An important global development in the first decade of the 21st century is the rise of large developing countries. Grouped as BRICs,1 these fast growing nations have catapulted over the "emerging economies" status and are poised to play greater roles on the world stage. Table 1 establishes the increasing importance of BRICs vis-a-vis established great powers. It also shows long-term trends that portend the changing balance of power in world political and economic affairs. Of particular note is the rise of China and India-the two most populous nations on earth that together make up nearly two-fifths of humankind. The ...


Commentary: The Eight Dimensions Of A Cross-Strait Peace Agreement, Vincent Wei-Cheng Wang Jan 2012

Commentary: The Eight Dimensions Of A Cross-Strait Peace Agreement, Vincent Wei-Cheng Wang

Politics Faculty Publications and Presentations

No abstract provided.


“Chindia” Or Rivalry? Rising China, Rising India, And Contending Perspectives On India-China Relations, Vincent Wei-Cheng Wang Jan 2011

“Chindia” Or Rivalry? Rising China, Rising India, And Contending Perspectives On India-China Relations, Vincent Wei-Cheng Wang

Politics Faculty Publications and Presentations

Whether and how India and China manage their futures as rising powers will critically shape international relations in the twenty-first century. These two countries demonstrate sharp contrasts in terms of their political systems, economic models, and social structures, despite their common aspirations for greater stature on the world stage. They have also maintained a very complex relationship that is weighed down by history but also offers promising opportunities in an era of globalization. While the implications for the rise of China have been widely debated, scant scholarly attention has been devoted to the rise of India or to how these ...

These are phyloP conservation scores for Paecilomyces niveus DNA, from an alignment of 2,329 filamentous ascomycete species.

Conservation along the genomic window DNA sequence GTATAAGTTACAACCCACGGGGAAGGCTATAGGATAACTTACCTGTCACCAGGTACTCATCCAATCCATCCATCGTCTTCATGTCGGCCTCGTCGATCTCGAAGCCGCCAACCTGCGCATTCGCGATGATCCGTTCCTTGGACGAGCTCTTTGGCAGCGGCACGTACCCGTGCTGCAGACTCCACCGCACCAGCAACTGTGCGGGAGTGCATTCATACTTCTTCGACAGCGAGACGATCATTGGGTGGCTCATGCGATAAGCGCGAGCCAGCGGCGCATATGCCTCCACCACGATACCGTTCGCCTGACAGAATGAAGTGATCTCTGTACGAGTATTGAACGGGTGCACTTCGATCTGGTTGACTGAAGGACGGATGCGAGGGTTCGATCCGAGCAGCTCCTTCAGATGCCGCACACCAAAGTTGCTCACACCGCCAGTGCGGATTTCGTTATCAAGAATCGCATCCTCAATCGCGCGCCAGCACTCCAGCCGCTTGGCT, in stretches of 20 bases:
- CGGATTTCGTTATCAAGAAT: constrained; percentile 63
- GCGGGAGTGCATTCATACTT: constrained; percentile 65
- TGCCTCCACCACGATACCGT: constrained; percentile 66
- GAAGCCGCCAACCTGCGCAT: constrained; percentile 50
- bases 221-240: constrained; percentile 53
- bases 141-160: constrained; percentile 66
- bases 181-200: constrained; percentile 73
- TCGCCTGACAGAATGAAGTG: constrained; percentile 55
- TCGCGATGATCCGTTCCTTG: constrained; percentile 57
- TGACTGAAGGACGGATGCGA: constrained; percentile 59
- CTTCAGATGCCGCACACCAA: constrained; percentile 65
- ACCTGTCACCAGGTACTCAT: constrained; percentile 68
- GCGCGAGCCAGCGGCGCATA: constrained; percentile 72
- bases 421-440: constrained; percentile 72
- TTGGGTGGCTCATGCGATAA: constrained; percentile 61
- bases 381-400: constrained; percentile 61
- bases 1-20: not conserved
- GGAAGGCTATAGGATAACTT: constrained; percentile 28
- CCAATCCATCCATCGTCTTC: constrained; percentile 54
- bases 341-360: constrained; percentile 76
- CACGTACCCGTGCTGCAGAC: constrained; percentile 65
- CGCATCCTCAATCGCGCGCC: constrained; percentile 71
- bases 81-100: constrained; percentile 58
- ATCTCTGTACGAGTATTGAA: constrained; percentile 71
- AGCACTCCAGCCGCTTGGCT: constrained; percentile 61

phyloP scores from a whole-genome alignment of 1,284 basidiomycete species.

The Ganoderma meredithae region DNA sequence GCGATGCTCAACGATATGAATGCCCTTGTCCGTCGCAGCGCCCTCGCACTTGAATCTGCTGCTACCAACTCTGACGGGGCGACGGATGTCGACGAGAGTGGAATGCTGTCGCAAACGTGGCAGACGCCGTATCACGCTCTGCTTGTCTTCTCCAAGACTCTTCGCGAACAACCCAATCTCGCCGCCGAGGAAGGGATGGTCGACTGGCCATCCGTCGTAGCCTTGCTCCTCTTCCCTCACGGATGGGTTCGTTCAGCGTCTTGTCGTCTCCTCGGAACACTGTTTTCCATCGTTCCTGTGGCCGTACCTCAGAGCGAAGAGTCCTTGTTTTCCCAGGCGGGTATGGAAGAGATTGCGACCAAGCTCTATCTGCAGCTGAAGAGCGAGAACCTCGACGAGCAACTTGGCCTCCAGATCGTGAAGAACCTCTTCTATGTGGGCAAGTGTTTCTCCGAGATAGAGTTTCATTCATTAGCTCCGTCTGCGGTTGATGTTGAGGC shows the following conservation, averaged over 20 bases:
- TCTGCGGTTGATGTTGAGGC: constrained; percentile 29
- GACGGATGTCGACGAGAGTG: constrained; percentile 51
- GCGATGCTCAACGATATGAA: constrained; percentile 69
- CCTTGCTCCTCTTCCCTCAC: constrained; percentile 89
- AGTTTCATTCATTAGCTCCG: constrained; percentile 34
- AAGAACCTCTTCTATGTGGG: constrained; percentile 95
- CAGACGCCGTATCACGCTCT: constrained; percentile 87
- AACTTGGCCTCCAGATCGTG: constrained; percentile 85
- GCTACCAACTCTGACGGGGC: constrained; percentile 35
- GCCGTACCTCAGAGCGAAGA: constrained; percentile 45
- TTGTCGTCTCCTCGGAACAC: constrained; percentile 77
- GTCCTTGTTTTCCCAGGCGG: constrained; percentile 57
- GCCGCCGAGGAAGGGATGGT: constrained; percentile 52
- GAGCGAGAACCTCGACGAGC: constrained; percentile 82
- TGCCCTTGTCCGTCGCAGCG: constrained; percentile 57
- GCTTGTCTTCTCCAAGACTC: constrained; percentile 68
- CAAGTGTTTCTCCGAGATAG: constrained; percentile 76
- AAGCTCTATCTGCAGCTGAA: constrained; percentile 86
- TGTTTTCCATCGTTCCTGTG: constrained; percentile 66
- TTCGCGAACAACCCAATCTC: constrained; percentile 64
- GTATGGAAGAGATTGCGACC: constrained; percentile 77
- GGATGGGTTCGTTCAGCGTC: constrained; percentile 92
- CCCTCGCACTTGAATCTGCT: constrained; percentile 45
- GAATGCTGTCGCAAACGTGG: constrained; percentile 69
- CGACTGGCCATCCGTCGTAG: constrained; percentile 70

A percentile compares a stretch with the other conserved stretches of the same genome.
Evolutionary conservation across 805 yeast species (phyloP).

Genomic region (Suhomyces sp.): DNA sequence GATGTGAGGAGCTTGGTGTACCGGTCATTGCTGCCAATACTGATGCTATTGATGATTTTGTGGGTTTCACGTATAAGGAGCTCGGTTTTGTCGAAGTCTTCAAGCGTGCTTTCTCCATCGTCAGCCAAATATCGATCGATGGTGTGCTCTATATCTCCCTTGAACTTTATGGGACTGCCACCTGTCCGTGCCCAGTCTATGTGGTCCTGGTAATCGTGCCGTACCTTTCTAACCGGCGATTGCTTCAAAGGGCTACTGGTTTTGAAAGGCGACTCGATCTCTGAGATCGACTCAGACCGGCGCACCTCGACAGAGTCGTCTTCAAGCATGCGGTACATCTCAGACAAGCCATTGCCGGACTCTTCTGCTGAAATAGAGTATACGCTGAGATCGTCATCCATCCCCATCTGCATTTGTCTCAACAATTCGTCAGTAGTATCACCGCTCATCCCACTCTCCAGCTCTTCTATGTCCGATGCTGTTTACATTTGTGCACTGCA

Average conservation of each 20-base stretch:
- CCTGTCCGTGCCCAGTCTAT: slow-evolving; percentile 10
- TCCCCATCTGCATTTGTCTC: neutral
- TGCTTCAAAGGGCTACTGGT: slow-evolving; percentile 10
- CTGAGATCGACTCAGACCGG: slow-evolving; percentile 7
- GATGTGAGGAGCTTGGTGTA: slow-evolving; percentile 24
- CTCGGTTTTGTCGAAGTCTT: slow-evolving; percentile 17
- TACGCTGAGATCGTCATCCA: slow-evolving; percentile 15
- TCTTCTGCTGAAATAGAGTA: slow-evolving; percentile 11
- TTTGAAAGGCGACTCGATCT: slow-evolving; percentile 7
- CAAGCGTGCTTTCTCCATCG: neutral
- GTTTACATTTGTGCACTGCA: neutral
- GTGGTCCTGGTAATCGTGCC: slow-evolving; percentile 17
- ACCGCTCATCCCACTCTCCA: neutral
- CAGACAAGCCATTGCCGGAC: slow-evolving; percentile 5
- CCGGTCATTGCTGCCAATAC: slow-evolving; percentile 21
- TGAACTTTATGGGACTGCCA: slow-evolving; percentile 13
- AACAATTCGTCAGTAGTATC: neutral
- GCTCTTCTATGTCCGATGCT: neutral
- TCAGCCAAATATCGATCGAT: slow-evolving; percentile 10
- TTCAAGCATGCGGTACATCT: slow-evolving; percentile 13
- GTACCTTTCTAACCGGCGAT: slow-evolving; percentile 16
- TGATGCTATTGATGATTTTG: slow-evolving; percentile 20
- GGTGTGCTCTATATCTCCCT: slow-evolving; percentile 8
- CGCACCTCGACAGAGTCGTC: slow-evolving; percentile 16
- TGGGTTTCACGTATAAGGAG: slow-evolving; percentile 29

The Strengths And Weaknesses Of The Taiwan Relations Act: Enduring Framework Or Accidental Success, Vincent Wei-Cheng Wang Jan 2011

The Strengths And Weaknesses Of The Taiwan Relations Act: Enduring Framework Or Accidental Success, Vincent Wei-Cheng Wang

Politics Faculty Publications and Presentations

This chapter examines a unique feature and important factor that helps shape the changing dynamics of the relations among China, Taiwan, and the United States - the Taiwan Relations Act (TRA). More than thirty years ago, on 15 December 1978, United States President Jimmy Carter announced that the U.S. government would terminate diplomatic relations with the Republic of China (ROC) on Taiwan and recognize the People's Republic of China (PRC) on the mainland. The news unsettled my carefree days as a freshman at National Taiwan University. The mood on campus was gloomy and pessimism permeated the society. Many people ...


Indian Perspectives On The Rise Of China: Geopolitical, Geoeconomic, And Geocivilizational Paradigms, Vincent Wei-Cheng Wang Jul 2009

Indian Perspectives On The Rise Of China: Geopolitical, Geoeconomic, And Geocivilizational Paradigms, Vincent Wei-Cheng Wang

Politics Faculty Publications and Presentations

One of the most significant developments in the still nascent twenty-first century is the rise of China and India. While the implications for the rise of China have been debated in the global or systemic contexts, as well as regional or bilateral contexts, relatively sparse scholarly discussion has been devoted to either the rise of the other great power - India, or how these two Asian great powers - India and China - perceive the ascendancy of the other state. Yet how these two very different Asian giants perceive each other and consequently negotiate their paths in substantially changed global and regional contexts ...


Respond To China’S Rise And Engage Taiwan, Vincent Wei-Cheng Wang Jan 2009

Respond To China’S Rise And Engage Taiwan, Vincent Wei-Cheng Wang

Politics Faculty Publications and Presentations

The article discusses how the administration of U.S. President Barack Obama should handle the issue of U.S. policy toward China as of January 2009. Topics covered include the focus of the U.S. strategic policy on the Middle East following the terrorist attacks on September 11, 2001, China's economic growth rate, the support of China for Asian regionalism that excludes the U.S., and the need to improve U.S. engagement with Taiwan by signing a free-trade agreement with Taipei.